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Need a formula for CFM

by shellback
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shellback
#1
Mar3-10, 02:46 PM
P: 3
I just want the formula that shows how to find for CFM. I have the pipe diameter and the PSI that are available. I'm just using air, nothing special.
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stewartcs
#2
Mar3-10, 04:19 PM
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Quote Quote by shellback View Post
I just want the formula that shows how to find for CFM. I have the pipe diameter and the PSI that are available. I'm just using air, nothing special.
Can you be more specific with what you want to know? I presume you mean how to determine the flow rate of air in cubic feet per minute through a pipe when knowing only the pipe diameter and back pressure?

CS
shellback
#3
Mar3-10, 04:26 PM
P: 3
Quote Quote by stewartcs View Post
Can you be more specific with what you want to know? I presume you mean how to determine the flow rate of air in cubic feet per minute through a pipe when knowing only the pipe diameter and back pressure?

CS
Yes, that's exactly right. I know there's a way to do it. I just haven't been able to work that out.

russ_watters
#4
Mar3-10, 05:06 PM
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P: 22,239
Need a formula for CFM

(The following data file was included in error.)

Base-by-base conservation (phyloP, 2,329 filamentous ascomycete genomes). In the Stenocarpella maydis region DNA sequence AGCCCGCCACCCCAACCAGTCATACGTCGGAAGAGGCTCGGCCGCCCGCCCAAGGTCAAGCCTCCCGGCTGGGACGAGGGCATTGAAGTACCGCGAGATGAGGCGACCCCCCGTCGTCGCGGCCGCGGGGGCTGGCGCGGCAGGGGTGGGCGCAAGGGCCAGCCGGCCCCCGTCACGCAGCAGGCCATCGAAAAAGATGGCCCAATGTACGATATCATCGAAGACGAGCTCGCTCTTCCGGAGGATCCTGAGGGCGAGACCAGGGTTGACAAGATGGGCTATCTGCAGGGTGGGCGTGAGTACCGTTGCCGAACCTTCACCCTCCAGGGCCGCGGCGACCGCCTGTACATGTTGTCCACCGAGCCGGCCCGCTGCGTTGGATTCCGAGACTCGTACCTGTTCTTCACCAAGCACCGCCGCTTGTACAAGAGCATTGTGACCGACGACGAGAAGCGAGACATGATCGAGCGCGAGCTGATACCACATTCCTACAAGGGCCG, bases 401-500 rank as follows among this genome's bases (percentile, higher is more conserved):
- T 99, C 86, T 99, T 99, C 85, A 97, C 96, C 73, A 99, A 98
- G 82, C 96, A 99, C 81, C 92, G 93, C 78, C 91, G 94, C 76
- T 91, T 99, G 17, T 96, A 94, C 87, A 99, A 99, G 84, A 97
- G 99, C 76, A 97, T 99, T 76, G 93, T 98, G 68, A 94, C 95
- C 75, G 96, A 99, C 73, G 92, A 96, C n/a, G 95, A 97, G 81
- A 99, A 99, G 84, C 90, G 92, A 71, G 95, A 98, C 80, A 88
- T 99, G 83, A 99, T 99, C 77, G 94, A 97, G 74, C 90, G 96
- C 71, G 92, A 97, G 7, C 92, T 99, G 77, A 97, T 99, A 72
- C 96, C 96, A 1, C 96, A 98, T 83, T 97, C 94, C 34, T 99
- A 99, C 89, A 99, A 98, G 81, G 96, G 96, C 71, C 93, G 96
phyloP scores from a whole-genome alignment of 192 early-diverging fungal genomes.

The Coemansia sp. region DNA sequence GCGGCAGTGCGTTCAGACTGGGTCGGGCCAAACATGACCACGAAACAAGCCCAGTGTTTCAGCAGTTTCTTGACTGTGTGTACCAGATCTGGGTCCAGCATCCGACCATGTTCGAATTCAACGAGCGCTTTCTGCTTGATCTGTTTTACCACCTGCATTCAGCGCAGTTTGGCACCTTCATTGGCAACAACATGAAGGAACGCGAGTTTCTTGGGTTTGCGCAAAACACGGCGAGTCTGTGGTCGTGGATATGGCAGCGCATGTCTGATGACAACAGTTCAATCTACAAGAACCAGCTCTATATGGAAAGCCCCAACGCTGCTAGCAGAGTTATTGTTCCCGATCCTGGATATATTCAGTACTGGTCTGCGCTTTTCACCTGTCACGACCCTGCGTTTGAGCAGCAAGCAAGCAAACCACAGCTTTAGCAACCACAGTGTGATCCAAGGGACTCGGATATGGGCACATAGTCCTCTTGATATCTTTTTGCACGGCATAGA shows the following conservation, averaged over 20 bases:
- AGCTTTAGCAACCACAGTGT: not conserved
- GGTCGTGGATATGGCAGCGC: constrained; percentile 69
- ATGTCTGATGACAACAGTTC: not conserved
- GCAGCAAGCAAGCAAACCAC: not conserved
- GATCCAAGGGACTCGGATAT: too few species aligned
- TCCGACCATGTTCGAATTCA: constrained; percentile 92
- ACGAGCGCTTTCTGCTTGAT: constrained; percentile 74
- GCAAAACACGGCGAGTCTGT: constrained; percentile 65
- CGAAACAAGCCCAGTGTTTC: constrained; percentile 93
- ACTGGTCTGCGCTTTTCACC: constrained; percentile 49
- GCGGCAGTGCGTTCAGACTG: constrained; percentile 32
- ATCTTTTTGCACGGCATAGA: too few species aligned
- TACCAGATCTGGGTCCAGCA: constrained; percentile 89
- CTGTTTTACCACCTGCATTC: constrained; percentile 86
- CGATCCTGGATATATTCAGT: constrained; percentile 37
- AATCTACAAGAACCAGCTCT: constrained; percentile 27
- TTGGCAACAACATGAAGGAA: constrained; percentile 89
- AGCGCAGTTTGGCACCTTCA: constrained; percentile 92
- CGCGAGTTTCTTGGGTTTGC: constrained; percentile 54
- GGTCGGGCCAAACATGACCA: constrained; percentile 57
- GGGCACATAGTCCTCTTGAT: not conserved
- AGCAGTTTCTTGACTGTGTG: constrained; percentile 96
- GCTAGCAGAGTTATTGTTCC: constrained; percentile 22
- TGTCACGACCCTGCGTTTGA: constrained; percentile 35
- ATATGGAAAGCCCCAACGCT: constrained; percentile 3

The pressure is the static pressure in the pipe? That isn't enough to determine the airflow. You need a differential pressure across an orifice, pressure drop in a venturi or velocity pressure from a pitot tube.

Once you get some form of velocity pressure (and if you give us more details about your setup, we can tell you how to measure/estimate it), you can use a form of Bernoulli's equation to find the velocity:

V=4005*sqrt(Vp)
where
V= velocity in fpm
Vp= velocity pressure in inches of water gauge.
shellback
#5
Mar3-10, 05:12 PM
P: 3
Quote Quote by russ_watters View Post
The pressure is the static pressure in the pipe? That isn't enough to determine the airflow. You need a differential pressure across an orifice, pressure drop in a venturi or velocity pressure from a pitot tube.
We're going to have a compressor maintaining a constant pressure of +100psi regulated to 100psi and a 3/8" ID for the pipe at its' most narrow.
russ_watters
#6
Mar3-10, 05:19 PM
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P: 22,239
That's static pressure. It doesn't have anything directly to do with velocity (consider an air tank pressurized to 100psi: no airflow at all). What is this pipe supplying? Or is it open ended?


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